Ancient isolation’s impact on modern ecology: How deep biogeographic divides drive divergent evolutionary paths

A new study led by Michigan State University researcher Peter Williams sheds light on the profound influence of deep geographic isolation on the evolution of mammals. Published in Nature Communications, the research reveals how long-lasting separation between continents has shaped distinct mammal communities around the globe.

“Today’s ecology was not inevitable. If there were different isolating factors long ago, we might have vastly different ecosystems today,” said Peter Williams, the lead author of the study. Williams is a research associate in the Integrative Biology department and a postdoctoral researcher in MSU’s Ecology, Evolution and Behavior program, or EEB.

While environmental factors like climate and vegetation are well-known drivers of biodiversity, the new study highlights the crucial role that isolation played for mammals.

“Think tree-dwelling mammals,” Williams said. “Despite similar climates, you’ll find koalas in Australia and squirrels in Spain.”

What you won’t find, however, are koalas native to Spain or squirrels native to Australia.

“That distinction stems from deep-seated geographic isolation and diverging evolutionary paths long ago,” Williams said.

With this new perspective, the findings of this research don’t just satisfy curiosity about that natural world. The report holds significant implications for conservation efforts and modern ecological issues.

“By understanding how historical isolation has shaped biodiversity, we can gain valuable insights into the delicate balance of ecosystems and develop strategies for protecting biodiversity in regions with unique evolutionary histories,” Williams said.

“In ecology, even hyperlocal problems need to incorporate regional, continental or even global processes—weather patterns, ocean currents or, in this case, deep-seated geographic barriers,” said Elise Zipkin, co-author of the study and associate professor of integrative biology. She’s also the leader of the Zipkin Quantitative Ecology Lab and director of EEB. “They all impact today’s natural world.”

Deep isolation shapes mammal evolution

The study uses a novel approach to analyze biogeographic isolation, incorporating a continuous measure called “phylobetadiversity,” which quantifies shared evolutionary history, Williams said. For instance, phylobetadiversity would be low when comparing Michigan with somewhere in Europe that’s also home to deer, rabbits, squirrels and the like, he said.

“Even if they aren’t the same species, there is a lot of shared evolutionary history at the community level,” Williams said.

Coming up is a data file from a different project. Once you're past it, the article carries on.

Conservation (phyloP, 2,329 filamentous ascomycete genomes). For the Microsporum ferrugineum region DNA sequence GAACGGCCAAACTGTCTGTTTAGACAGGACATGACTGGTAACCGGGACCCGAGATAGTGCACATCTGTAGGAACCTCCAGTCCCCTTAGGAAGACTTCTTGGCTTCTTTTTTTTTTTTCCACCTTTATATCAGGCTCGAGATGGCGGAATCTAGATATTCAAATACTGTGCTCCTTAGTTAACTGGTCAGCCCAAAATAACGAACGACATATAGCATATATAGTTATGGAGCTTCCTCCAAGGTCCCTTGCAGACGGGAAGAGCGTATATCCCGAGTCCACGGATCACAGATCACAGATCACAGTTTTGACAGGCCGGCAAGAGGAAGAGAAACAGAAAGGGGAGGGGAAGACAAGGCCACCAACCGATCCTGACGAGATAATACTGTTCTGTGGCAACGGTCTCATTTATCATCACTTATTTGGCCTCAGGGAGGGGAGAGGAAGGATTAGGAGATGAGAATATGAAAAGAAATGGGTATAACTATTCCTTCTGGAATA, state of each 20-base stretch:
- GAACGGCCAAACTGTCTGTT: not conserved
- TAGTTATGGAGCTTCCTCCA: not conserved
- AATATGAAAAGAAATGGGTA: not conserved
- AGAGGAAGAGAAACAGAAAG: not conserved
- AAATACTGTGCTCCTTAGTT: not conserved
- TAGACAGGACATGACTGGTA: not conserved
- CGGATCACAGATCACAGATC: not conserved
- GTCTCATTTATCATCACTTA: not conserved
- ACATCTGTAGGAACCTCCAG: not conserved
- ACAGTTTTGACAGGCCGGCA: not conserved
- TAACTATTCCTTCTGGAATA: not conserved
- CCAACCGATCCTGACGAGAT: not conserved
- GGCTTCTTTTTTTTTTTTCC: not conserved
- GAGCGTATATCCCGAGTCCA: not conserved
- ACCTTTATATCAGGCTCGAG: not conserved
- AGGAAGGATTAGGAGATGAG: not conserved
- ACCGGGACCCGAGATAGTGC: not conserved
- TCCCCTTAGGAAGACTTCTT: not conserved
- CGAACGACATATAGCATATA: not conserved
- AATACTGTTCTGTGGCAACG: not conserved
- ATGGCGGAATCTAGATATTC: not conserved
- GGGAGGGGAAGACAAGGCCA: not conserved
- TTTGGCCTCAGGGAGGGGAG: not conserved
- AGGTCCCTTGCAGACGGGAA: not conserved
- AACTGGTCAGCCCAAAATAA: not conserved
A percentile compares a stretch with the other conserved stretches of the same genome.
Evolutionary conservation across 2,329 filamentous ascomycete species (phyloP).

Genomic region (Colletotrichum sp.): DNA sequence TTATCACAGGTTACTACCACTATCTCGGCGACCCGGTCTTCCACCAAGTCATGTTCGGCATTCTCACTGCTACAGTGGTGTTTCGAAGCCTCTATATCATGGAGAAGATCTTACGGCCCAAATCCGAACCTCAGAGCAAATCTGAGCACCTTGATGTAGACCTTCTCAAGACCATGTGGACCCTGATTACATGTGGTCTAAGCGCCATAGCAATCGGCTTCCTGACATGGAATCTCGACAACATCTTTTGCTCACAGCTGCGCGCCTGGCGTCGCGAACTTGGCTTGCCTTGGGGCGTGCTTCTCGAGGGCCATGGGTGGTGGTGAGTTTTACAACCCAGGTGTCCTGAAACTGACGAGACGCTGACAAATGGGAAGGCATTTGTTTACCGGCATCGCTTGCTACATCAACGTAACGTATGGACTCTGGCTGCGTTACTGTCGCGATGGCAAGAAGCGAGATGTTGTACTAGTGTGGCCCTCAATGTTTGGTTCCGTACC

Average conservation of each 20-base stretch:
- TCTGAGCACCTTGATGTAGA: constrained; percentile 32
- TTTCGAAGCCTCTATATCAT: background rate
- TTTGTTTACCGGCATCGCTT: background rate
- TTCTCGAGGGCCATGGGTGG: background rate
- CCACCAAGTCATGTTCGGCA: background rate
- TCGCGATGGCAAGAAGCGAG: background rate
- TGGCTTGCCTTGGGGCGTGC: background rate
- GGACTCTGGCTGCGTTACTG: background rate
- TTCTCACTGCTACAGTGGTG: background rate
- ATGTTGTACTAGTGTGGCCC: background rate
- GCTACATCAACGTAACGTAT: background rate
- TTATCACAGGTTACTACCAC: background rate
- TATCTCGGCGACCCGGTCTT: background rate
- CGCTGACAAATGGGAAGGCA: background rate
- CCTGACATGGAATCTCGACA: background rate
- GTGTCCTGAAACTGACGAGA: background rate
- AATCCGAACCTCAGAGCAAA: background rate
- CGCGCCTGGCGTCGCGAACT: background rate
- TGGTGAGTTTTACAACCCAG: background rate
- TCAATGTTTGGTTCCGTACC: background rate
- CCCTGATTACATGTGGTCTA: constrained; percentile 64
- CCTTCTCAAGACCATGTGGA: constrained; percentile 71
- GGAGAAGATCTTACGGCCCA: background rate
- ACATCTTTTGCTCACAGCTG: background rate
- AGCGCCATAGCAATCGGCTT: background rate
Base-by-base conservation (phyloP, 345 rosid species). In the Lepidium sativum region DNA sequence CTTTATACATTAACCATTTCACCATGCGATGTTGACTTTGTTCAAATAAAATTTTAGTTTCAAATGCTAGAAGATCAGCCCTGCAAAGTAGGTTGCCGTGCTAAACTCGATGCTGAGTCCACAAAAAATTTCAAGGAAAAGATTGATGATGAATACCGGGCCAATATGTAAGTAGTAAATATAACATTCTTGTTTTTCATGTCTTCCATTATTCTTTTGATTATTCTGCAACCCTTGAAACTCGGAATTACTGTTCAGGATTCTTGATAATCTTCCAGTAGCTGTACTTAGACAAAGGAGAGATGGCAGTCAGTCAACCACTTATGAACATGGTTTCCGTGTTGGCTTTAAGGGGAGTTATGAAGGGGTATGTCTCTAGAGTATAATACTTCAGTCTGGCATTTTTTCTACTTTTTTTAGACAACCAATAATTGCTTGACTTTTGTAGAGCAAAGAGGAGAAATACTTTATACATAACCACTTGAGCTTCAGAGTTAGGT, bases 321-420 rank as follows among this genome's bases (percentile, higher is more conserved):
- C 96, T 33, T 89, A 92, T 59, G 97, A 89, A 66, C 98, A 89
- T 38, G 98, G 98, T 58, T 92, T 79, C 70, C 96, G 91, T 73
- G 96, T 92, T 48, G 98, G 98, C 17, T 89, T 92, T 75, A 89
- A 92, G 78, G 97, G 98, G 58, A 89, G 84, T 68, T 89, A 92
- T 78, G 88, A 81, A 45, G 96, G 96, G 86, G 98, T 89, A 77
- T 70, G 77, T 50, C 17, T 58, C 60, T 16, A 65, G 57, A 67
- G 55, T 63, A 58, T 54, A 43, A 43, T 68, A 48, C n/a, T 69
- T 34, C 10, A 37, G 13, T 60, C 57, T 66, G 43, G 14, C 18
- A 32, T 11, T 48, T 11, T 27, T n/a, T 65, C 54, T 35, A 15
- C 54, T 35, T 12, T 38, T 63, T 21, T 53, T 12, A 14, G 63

Michigan and Australia would be at the opposite end of the phylobetadiversity spectrum.

“Australia has mostly marsupials, while in Michigan we don’t have any marsupials except the opossum,” he continued. “There is very little shared evolutionary history at the community level.”

Using phylobetadiversity paints a nuanced picture of how connected different regions have been historically.

“Isolated regions like Australia and Madagascar harbor mammal assemblages that are much less diverse than expected based on environment alone and those mammals possess unique combinations of functional traits, reflecting the distinct evolutionary paths they’ve taken,” Williams said. “It’s a fascinating idea that the biodiversity patterns we see in today’s world were not inevitable.”

Ancient isolation's impact on modern ecology

Peter Williams, a research associate at Michigan State University, has helped reveal that “today’s ecology was not inevitable.” © Peter Williams

The key factor in biodivergence for isolated mammals seems to be the duration of isolation.

Regions like Australia, isolated for 30-35 million years, have had ample time for unique mammal lineages to evolve. In contrast, continents like North and South America, which were once separated but reconnected during the Great American Biotic Interchange 2.7 million years ago, show more convergence in their mammal communities, with similar climates selecting for similar functional traits.

Though the evolution of mammals was heavily impacted by the isolation of land masses, the study shows birds reacted quite differently.

Birds, with their greater ability to fly across vast distances, can more easily overcome geographic barriers. This constant movement and mixing of bird populations across continents has led to a homogenization of bird communities globally, with environmental factors playing a stronger role in shaping their diversity.

Interestingly, bats told a completely different story. As the only flying mammal group, bats in the Western Hemisphere, such as vampire bats and fish-eating bats, exhibit a much higher degree of functional diversity compared with their counterparts in the Eastern Hemisphere. This, the researchers suggest, is likely a consequence of their independent evolutionary trajectories shaped by the long-standing separation of landforms in the different regions.

Unlike other mammals, most bats didn’t have the cold tolerance to traverse the Beringia land bridge that long ago connected Alaska and Siberia, leading to their continued isolation and modern divergent species across hemispheres.

The team at the Zipkin lab aims to continue this line of research, conducting additional studies to look further into mammalian histories and how biogeographic divides have shaped the biota on our planet.

“This is just the beginning of our journey toward a deeper understanding of the world around us,” Zipkin said.

More information:
Deep biogeographic barriers explain divergent global vertebrate communities, Nature Communications (2024). DOI: 10.1038/s41467-024-46757-z

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Michigan State University

Ancient isolation’s impact on modern ecology: How deep biogeographic divides drive divergent evolutionary paths (2024, March 28)